Jun 15, 2016
Ohio agritourism law provides clarity, protection

For 20 years, the Leeds Farm in Delaware County (Ohio) has opened its gates to thousands of visitors on autumn weekends for hayrides, zip lines, pig races, and other activities including a petting zoo with goats and a mother-daughter pair of donkeys.

“We kind of naturally evolved into agritourism,” said Rob Leeds, who is also the local agriculture and natural resources educator for Ohio State University Extension. “As development started happening and things changed around us, we adapted.”

If nothing else, new Ohio legislation gives Leeds peace of mind, he said.

On May 17, Gov. John Kasich signed Senate Bill 75, which defines agritourism, offers protections for agritourism operators, and addresses issues including civil liability risks, property taxation and local zoning authority.

The law takes effect Aug. 16, well in time for agritourism activities popular in Ohio in autumn, said Peggy Kirk Hall, assistant professor of agricultural and resource law for the College of Food, Agricultural, and Environmental Sciences at The Ohio State University and agricultural law field specialist for OSU Extension. OSU Extension is the outreach arm of the college.

“I think the first thing people need to understand is that to be covered by the law, you have to meet the definition of a ‘farm,’” Hall said. “You have to have at least 10 acres devoted to agricultural production or gross an average income of at least $2,500 from such production. You already have to have that production taking place. If so, then an agritourism activity that is agriculturally related, whether educational, historical, cultural, recreational or for entertainment, is covered by the new law.”

The law protects operators from liability for injuries related to risks inherent in agritourism activities.

“‘Inherent’ risks are those things that a reasonable person would know they would be at risk from by doing that activity,” Hall said. “Being around a horse carries some inherent risks due to the size and unpredictability of the animal. But if an operator doesn’t correctly harness the horse and a problem arises, that would be considered negligence, which isn’t protected by this legislation.”

Activities involving animals always carry some risk, Leeds said.

“Ninety to 95 percent of our goats are good-natured, but if someone’s coat or jacket gets too close, they could easily start nibbling on it. They’re not trying to be mean. They’re just goats.”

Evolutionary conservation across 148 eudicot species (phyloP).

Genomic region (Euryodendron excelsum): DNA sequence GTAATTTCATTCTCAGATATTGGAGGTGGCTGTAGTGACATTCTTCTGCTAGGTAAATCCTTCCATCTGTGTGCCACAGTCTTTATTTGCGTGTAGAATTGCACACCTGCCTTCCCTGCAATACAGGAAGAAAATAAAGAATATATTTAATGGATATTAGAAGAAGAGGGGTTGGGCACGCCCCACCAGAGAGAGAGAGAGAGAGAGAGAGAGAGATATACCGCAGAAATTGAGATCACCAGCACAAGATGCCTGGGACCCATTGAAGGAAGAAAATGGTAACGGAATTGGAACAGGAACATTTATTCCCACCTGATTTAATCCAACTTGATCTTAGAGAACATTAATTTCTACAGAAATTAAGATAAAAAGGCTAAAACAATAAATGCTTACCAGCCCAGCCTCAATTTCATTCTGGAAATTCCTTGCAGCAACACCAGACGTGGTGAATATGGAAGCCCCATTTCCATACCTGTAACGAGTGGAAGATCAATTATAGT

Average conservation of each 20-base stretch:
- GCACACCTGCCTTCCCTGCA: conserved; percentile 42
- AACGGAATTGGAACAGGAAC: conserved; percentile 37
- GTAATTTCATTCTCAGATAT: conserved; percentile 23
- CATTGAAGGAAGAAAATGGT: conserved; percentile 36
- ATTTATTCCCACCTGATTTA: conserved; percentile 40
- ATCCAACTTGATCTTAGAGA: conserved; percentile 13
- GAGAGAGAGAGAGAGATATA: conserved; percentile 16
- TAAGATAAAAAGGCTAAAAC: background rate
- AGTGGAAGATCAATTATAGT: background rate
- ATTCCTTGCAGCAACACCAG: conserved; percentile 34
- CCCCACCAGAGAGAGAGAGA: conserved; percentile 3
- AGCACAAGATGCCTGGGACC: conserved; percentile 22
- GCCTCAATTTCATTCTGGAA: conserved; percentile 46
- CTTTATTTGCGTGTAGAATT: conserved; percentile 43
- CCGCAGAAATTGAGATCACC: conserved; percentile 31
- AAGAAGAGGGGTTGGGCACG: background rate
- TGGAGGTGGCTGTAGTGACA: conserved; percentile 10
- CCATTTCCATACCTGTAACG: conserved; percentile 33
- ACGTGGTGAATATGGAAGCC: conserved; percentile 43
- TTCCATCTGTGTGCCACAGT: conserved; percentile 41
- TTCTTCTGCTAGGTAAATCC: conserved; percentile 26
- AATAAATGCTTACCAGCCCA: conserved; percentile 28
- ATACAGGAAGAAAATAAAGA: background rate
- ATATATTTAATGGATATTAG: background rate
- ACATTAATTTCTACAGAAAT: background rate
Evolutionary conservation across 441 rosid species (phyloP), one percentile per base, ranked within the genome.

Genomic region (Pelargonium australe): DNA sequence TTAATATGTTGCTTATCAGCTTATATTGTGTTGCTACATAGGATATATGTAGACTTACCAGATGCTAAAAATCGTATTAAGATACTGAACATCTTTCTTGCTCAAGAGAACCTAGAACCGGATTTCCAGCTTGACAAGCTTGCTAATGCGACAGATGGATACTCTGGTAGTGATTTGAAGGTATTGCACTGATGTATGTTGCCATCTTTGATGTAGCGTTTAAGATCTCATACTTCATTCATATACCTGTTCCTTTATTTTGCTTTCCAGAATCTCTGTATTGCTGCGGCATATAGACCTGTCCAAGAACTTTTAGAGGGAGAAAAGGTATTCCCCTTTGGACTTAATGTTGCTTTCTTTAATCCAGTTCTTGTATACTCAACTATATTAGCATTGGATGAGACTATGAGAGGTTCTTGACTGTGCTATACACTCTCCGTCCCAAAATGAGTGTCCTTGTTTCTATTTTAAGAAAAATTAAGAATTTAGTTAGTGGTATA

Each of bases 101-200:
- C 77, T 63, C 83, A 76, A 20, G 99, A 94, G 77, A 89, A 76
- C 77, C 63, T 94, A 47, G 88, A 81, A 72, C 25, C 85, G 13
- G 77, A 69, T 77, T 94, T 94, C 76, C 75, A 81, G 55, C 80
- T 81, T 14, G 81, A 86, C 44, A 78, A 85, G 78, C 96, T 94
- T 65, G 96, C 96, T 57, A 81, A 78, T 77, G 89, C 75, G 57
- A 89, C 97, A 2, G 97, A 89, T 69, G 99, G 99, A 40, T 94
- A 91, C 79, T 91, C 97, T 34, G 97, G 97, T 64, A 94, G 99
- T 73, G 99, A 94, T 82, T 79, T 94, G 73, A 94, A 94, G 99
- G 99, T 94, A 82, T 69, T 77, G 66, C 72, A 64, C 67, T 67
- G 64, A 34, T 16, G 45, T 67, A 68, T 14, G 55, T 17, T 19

Leeds said rough terrain can be an issue for farm visitors.

“Not everything is blacktop on a farm,” he said. “At our operation, you park in a hayfield. It’s part of the experience. For the most part, it’s fine, but you have to realize that it is still a farm field. So, these protections offer us some peace of mind.”

Under the new law, operators must post warning signs near each entrance or at each activity notifying visitors that the operator is not liable for any injuries related to those inherent risks.

“The language of the warning sign is precise, and the law states the letters must be in black, at least 1 inch in height and must be clearly visible at the entrance or at the site of the activity,” Hall said. “I recommend that operators err on the side of posting too many signs rather than not enough. You’re putting people on notice that they need to understand that there are some inherent risks of being there.”

Local zoning officials need to understand the new law also, because it limits how zoning can affect agritourism activities, she said. County and township zoning won’t be able to prohibit agritourism but can make some requirements to address property access, parking and building setbacks in certain situations.

“This is where we may see some differences of opinion about whether the operation is truly ‘agritourism’ according to the law,” she said. “I’ve already heard from local governments trying to figure out who this affects.”

The law also clarifies that land where agritourism activities take place should be taxed under Ohio’s Current Agricultural Use Valuation program rather than at higher property tax rates.

“That’s never been a big deal for us — our auditor in Delaware County works very closely with the ag community — but I’ve heard it’s been an issue for some operators in other counties,” Leeds said. “It’s always good to be clear.”

Hall provides an overview of the legislation with additional details in a post on OSU Extension’s Ag Law Blog, aglaw.osu.edu/blog.

Leeds said the law will be helpful to operations like his, which he runs with his wife, Christy Leeds.

“But no matter what legislation we pass, it always comes back to relationships,” Leeds said. “As agritourism operators, we need to develop relationships with neighbors, township trustees and elected officials. I really enjoy working with our local fire officials and sheriff, talking about issues they may see with our operation and what we may need to do to be safe. Those relationships are invaluable no matter what.”

Martha Filipic, The Ohio State University

Source: The Ohio State University College of Food, Agricultural, and Environmental Sciences





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